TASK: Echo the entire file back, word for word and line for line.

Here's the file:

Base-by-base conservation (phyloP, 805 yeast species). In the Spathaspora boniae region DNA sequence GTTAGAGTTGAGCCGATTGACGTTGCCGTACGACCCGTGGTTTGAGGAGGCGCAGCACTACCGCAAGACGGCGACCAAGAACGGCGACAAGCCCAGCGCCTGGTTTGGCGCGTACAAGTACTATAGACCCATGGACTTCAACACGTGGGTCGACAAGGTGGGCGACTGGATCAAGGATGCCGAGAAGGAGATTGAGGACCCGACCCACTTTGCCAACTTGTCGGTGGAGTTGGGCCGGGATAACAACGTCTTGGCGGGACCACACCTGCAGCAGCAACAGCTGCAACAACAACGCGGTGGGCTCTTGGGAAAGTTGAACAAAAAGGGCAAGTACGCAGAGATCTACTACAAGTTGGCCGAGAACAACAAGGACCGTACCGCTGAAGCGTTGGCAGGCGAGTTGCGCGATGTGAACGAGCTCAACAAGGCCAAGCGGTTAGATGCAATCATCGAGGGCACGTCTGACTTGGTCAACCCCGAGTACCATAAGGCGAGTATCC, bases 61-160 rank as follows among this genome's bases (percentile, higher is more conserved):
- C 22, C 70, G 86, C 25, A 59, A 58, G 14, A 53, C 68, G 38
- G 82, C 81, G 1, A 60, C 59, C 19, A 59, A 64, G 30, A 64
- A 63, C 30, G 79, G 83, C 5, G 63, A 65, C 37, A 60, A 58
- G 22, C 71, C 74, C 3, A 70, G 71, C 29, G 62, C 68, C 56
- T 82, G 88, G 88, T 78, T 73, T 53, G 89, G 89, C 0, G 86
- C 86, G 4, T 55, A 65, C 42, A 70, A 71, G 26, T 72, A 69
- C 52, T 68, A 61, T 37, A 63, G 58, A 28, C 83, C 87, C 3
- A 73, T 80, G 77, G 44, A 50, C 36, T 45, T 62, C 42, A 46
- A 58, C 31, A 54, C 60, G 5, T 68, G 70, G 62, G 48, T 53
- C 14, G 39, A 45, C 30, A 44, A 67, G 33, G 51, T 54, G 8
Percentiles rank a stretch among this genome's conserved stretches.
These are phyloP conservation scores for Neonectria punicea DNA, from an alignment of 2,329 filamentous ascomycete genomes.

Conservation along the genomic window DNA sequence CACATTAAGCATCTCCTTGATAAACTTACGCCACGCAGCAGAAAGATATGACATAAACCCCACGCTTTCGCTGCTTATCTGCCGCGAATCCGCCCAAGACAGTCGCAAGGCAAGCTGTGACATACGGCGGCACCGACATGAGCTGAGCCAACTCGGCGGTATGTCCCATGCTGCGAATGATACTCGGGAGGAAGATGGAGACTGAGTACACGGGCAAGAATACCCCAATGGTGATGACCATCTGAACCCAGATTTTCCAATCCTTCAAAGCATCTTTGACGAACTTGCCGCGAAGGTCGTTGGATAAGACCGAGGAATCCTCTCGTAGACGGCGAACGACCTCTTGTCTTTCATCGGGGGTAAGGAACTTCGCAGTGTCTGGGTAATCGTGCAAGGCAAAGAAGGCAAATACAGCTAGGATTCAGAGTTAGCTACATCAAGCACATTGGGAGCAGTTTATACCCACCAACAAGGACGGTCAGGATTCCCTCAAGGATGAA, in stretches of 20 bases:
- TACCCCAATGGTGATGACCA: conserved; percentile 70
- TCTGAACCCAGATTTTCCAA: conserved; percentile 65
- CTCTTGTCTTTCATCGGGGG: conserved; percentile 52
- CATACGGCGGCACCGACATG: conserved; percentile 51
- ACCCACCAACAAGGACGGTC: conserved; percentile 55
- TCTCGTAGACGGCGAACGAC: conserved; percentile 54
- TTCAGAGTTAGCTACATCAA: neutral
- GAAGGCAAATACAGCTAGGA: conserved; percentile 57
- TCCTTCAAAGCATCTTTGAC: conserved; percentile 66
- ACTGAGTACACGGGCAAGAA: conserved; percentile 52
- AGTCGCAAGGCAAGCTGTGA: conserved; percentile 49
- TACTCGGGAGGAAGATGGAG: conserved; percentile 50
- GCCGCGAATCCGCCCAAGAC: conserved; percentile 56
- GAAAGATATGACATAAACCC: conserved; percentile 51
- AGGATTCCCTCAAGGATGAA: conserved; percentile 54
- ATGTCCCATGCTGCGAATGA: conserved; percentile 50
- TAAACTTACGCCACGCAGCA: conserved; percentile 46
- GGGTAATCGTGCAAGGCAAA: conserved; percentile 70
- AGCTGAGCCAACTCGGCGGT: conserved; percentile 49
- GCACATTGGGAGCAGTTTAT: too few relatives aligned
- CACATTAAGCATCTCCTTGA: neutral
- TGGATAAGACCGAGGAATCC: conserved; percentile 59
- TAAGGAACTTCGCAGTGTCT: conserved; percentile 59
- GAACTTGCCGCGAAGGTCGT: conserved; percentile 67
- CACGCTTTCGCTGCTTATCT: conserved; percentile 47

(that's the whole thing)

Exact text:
Base-by-base conservation (phyloP, 805 yeast species). In the Spathaspora boniae region DNA sequence GTTAGAGTTGAGCCGATTGACGTTGCCGTACGACCCGTGGTTTGAGGAGGCGCAGCACTACCGCAAGACGGCGACCAAGAACGGCGACAAGCCCAGCGCCTGGTTTGGCGCGTACAAGTACTATAGACCCATGGACTTCAACACGTGGGTCGACAAGGTGGGCGACTGGATCAAGGATGCCGAGAAGGAGATTGAGGACCCGACCCACTTTGCCAACTTGTCGGTGGAGTTGGGCCGGGATAACAACGTCTTGGCGGGACCACACCTGCAGCAGCAACAGCTGCAACAACAACGCGGTGGGCTCTTGGGAAAGTTGAACAAAAAGGGCAAGTACGCAGAGATCTACTACAAGTTGGCCGAGAACAACAAGGACCGTACCGCTGAAGCGTTGGCAGGCGAGTTGCGCGATGTGAACGAGCTCAACAAGGCCAAGCGGTTAGATGCAATCATCGAGGGCACGTCTGACTTGGTCAACCCCGAGTACCATAAGGCGAGTATCC, bases 61-160 rank as follows among this genome's bases (percentile, higher is more conserved):
- C 22, C 70, G 86, C 25, A 59, A 58, G 14, A 53, C 68, G 38
- G 82, C 81, G 1, A 60, C 59, C 19, A 59, A 64, G 30, A 64
- A 63, C 30, G 79, G 83, C 5, G 63, A 65, C 37, A 60, A 58
- G 22, C 71, C 74, C 3, A 70, G 71, C 29, G 62, C 68, C 56
- T 82, G 88, G 88, T 78, T 73, T 53, G 89, G 89, C 0, G 86
- C 86, G 4, T 55, A 65, C 42, A 70, A 71, G 26, T 72, A 69
- C 52, T 68, A 61, T 37, A 63, G 58, A 28, C 83, C 87, C 3
- A 73, T 80, G 77, G 44, A 50, C 36, T 45, T 62, C 42, A 46
- A 58, C 31, A 54, C 60, G 5, T 68, G 70, G 62, G 48, T 53
- C 14, G 39, A 45, C 30, A 44, A 67, G 33, G 51, T 54, G 8
Percentiles rank a stretch among this genome's conserved stretches.
These are phyloP conservation scores for Neonectria punicea DNA, from an alignment of 2,329 filamentous ascomycete genomes.

Conservation along the genomic window DNA sequence CACATTAAGCATCTCCTTGATAAACTTACGCCACGCAGCAGAAAGATATGACATAAACCCCACGCTTTCGCTGCTTATCTGCCGCGAATCCGCCCAAGACAGTCGCAAGGCAAGCTGTGACATACGGCGGCACCGACATGAGCTGAGCCAACTCGGCGGTATGTCCCATGCTGCGAATGATACTCGGGAGGAAGATGGAGACTGAGTACACGGGCAAGAATACCCCAATGGTGATGACCATCTGAACCCAGATTTTCCAATCCTTCAAAGCATCTTTGACGAACTTGCCGCGAAGGTCGTTGGATAAGACCGAGGAATCCTCTCGTAGACGGCGAACGACCTCTTGTCTTTCATCGGGGGTAAGGAACTTCGCAGTGTCTGGGTAATCGTGCAAGGCAAAGAAGGCAAATACAGCTAGGATTCAGAGTTAGCTACATCAAGCACATTGGGAGCAGTTTATACCCACCAACAAGGACGGTCAGGATTCCCTCAAGGATGAA, in stretches of 20 bases:
- TACCCCAATGGTGATGACCA: conserved; percentile 70
- TCTGAACCCAGATTTTCCAA: conserved; percentile 65
- CTCTTGTCTTTCATCGGGGG: conserved; percentile 52
- CATACGGCGGCACCGACATG: conserved; percentile 51
- ACCCACCAACAAGGACGGTC: conserved; percentile 55
- TCTCGTAGACGGCGAACGAC: conserved; percentile 54
- TTCAGAGTTAGCTACATCAA: neutral
- GAAGGCAAATACAGCTAGGA: conserved; percentile 57
- TCCTTCAAAGCATCTTTGAC: conserved; percentile 66
- ACTGAGTACACGGGCAAGAA: conserved; percentile 52
- AGTCGCAAGGCAAGCTGTGA: conserved; percentile 49
- TACTCGGGAGGAAGATGGAG: conserved; percentile 50
- GCCGCGAATCCGCCCAAGAC: conserved; percentile 56
- GAAAGATATGACATAAACCC: conserved; percentile 51
- AGGATTCCCTCAAGGATGAA: conserved; percentile 54
- ATGTCCCATGCTGCGAATGA: conserved; percentile 50
- TAAACTTACGCCACGCAGCA: conserved; percentile 46
- GGGTAATCGTGCAAGGCAAA: conserved; percentile 70
- AGCTGAGCCAACTCGGCGGT: conserved; percentile 49
- GCACATTGGGAGCAGTTTAT: too few relatives aligned
- CACATTAAGCATCTCCTTGA: neutral
- TGGATAAGACCGAGGAATCC: conserved; percentile 59
- TAAGGAACTTCGCAGTGTCT: conserved; percentile 59
- GAACTTGCCGCGAAGGTCGT: conserved; percentile 67
- CACGCTTTCGCTGCTTATCT: conserved; percentile 47